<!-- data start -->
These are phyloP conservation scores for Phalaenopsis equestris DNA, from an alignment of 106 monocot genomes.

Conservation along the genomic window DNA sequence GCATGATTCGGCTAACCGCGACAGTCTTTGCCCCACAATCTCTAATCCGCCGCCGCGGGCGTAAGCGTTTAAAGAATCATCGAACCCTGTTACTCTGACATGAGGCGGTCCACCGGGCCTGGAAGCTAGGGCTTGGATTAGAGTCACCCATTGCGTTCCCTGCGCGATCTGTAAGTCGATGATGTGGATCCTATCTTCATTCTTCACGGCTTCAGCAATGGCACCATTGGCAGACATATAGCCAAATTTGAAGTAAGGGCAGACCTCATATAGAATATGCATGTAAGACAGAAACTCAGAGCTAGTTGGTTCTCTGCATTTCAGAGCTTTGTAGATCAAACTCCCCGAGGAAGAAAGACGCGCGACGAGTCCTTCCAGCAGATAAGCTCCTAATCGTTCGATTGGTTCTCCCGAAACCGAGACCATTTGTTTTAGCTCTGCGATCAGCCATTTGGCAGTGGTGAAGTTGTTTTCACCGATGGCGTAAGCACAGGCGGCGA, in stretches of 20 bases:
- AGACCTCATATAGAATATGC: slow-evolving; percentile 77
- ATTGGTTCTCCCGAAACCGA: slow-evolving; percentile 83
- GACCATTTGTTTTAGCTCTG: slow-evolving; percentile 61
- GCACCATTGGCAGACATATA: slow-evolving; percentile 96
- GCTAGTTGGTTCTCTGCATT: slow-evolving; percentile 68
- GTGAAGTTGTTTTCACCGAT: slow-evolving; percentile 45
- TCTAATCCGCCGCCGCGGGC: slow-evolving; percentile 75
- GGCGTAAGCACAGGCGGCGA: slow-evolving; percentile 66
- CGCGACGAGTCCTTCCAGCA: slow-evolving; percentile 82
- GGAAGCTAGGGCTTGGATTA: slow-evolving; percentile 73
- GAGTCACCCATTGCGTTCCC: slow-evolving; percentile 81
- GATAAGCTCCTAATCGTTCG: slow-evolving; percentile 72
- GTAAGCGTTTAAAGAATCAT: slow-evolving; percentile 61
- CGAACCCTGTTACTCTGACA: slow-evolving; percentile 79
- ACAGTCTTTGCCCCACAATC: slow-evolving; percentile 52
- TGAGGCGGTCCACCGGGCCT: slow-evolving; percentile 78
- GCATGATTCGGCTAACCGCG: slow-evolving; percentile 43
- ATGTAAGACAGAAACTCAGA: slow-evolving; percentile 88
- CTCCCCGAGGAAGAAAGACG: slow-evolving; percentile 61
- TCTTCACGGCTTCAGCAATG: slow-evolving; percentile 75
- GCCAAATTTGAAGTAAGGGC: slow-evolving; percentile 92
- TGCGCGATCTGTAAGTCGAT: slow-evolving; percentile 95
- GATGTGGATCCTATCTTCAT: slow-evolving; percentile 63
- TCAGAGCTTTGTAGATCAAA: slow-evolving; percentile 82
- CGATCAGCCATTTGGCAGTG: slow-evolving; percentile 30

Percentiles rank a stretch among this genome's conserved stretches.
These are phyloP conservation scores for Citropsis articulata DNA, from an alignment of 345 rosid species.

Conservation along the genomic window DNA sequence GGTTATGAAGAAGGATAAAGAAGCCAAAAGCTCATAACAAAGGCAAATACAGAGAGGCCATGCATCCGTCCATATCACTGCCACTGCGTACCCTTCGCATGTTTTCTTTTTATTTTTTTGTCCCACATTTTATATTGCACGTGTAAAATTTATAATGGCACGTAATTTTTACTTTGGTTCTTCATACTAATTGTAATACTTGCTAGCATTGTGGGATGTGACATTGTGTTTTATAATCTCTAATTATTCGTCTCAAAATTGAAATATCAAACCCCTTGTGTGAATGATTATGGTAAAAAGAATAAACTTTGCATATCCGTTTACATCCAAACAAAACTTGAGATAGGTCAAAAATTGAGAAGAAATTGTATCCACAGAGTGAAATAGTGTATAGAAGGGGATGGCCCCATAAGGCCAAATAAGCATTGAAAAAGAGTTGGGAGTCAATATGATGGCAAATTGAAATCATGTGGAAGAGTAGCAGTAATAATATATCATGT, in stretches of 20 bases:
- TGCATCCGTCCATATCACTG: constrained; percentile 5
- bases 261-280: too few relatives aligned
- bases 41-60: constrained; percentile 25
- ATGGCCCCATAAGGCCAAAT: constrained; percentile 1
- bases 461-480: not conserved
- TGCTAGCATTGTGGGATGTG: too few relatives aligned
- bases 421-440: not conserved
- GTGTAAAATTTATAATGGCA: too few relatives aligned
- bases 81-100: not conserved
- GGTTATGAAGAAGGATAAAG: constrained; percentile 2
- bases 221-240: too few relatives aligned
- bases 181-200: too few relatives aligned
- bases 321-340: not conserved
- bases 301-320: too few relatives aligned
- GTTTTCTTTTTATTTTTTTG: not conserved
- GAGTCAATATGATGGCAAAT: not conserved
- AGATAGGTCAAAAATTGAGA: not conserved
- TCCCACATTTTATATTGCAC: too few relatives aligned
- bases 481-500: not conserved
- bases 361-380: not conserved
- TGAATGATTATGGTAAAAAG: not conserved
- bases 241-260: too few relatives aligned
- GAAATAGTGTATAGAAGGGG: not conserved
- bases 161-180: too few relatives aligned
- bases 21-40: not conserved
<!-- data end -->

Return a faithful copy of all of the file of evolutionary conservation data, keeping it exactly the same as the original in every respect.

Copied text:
These are phyloP conservation scores for Phalaenopsis equestris DNA, from an alignment of 106 monocot genomes.

Conservation along the genomic window DNA sequence GCATGATTCGGCTAACCGCGACAGTCTTTGCCCCACAATCTCTAATCCGCCGCCGCGGGCGTAAGCGTTTAAAGAATCATCGAACCCTGTTACTCTGACATGAGGCGGTCCACCGGGCCTGGAAGCTAGGGCTTGGATTAGAGTCACCCATTGCGTTCCCTGCGCGATCTGTAAGTCGATGATGTGGATCCTATCTTCATTCTTCACGGCTTCAGCAATGGCACCATTGGCAGACATATAGCCAAATTTGAAGTAAGGGCAGACCTCATATAGAATATGCATGTAAGACAGAAACTCAGAGCTAGTTGGTTCTCTGCATTTCAGAGCTTTGTAGATCAAACTCCCCGAGGAAGAAAGACGCGCGACGAGTCCTTCCAGCAGATAAGCTCCTAATCGTTCGATTGGTTCTCCCGAAACCGAGACCATTTGTTTTAGCTCTGCGATCAGCCATTTGGCAGTGGTGAAGTTGTTTTCACCGATGGCGTAAGCACAGGCGGCGA, in stretches of 20 bases:
- AGACCTCATATAGAATATGC: slow-evolving; percentile 77
- ATTGGTTCTCCCGAAACCGA: slow-evolving; percentile 83
- GACCATTTGTTTTAGCTCTG: slow-evolving; percentile 61
- GCACCATTGGCAGACATATA: slow-evolving; percentile 96
- GCTAGTTGGTTCTCTGCATT: slow-evolving; percentile 68
- GTGAAGTTGTTTTCACCGAT: slow-evolving; percentile 45
- TCTAATCCGCCGCCGCGGGC: slow-evolving; percentile 75
- GGCGTAAGCACAGGCGGCGA: slow-evolving; percentile 66
- CGCGACGAGTCCTTCCAGCA: slow-evolving; percentile 82
- GGAAGCTAGGGCTTGGATTA: slow-evolving; percentile 73
- GAGTCACCCATTGCGTTCCC: slow-evolving; percentile 81
- GATAAGCTCCTAATCGTTCG: slow-evolving; percentile 72
- GTAAGCGTTTAAAGAATCAT: slow-evolving; percentile 61
- CGAACCCTGTTACTCTGACA: slow-evolving; percentile 79
- ACAGTCTTTGCCCCACAATC: slow-evolving; percentile 52
- TGAGGCGGTCCACCGGGCCT: slow-evolving; percentile 78
- GCATGATTCGGCTAACCGCG: slow-evolving; percentile 43
- ATGTAAGACAGAAACTCAGA: slow-evolving; percentile 88
- CTCCCCGAGGAAGAAAGACG: slow-evolving; percentile 61
- TCTTCACGGCTTCAGCAATG: slow-evolving; percentile 75
- GCCAAATTTGAAGTAAGGGC: slow-evolving; percentile 92
- TGCGCGATCTGTAAGTCGAT: slow-evolving; percentile 95
- GATGTGGATCCTATCTTCAT: slow-evolving; percentile 63
- TCAGAGCTTTGTAGATCAAA: slow-evolving; percentile 82
- CGATCAGCCATTTGGCAGTG: slow-evolving; percentile 30

Percentiles rank a stretch among this genome's conserved stretches.
These are phyloP conservation scores for Citropsis articulata DNA, from an alignment of 345 rosid species.

Conservation along the genomic window DNA sequence GGTTATGAAGAAGGATAAAGAAGCCAAAAGCTCATAACAAAGGCAAATACAGAGAGGCCATGCATCCGTCCATATCACTGCCACTGCGTACCCTTCGCATGTTTTCTTTTTATTTTTTTGTCCCACATTTTATATTGCACGTGTAAAATTTATAATGGCACGTAATTTTTACTTTGGTTCTTCATACTAATTGTAATACTTGCTAGCATTGTGGGATGTGACATTGTGTTTTATAATCTCTAATTATTCGTCTCAAAATTGAAATATCAAACCCCTTGTGTGAATGATTATGGTAAAAAGAATAAACTTTGCATATCCGTTTACATCCAAACAAAACTTGAGATAGGTCAAAAATTGAGAAGAAATTGTATCCACAGAGTGAAATAGTGTATAGAAGGGGATGGCCCCATAAGGCCAAATAAGCATTGAAAAAGAGTTGGGAGTCAATATGATGGCAAATTGAAATCATGTGGAAGAGTAGCAGTAATAATATATCATGT, in stretches of 20 bases:
- TGCATCCGTCCATATCACTG: constrained; percentile 5
- bases 261-280: too few relatives aligned
- bases 41-60: constrained; percentile 25
- ATGGCCCCATAAGGCCAAAT: constrained; percentile 1
- bases 461-480: not conserved
- TGCTAGCATTGTGGGATGTG: too few relatives aligned
- bases 421-440: not conserved
- GTGTAAAATTTATAATGGCA: too few relatives aligned
- bases 81-100: not conserved
- GGTTATGAAGAAGGATAAAG: constrained; percentile 2
- bases 221-240: too few relatives aligned
- bases 181-200: too few relatives aligned
- bases 321-340: not conserved
- bases 301-320: too few relatives aligned
- GTTTTCTTTTTATTTTTTTG: not conserved
- GAGTCAATATGATGGCAAAT: not conserved
- AGATAGGTCAAAAATTGAGA: not conserved
- TCCCACATTTTATATTGCAC: too few relatives aligned
- bases 481-500: not conserved
- bases 361-380: not conserved
- TGAATGATTATGGTAAAAAG: not conserved
- bases 241-260: too few relatives aligned
- GAAATAGTGTATAGAAGGGG: not conserved
- bases 161-180: too few relatives aligned
- bases 21-40: not conserved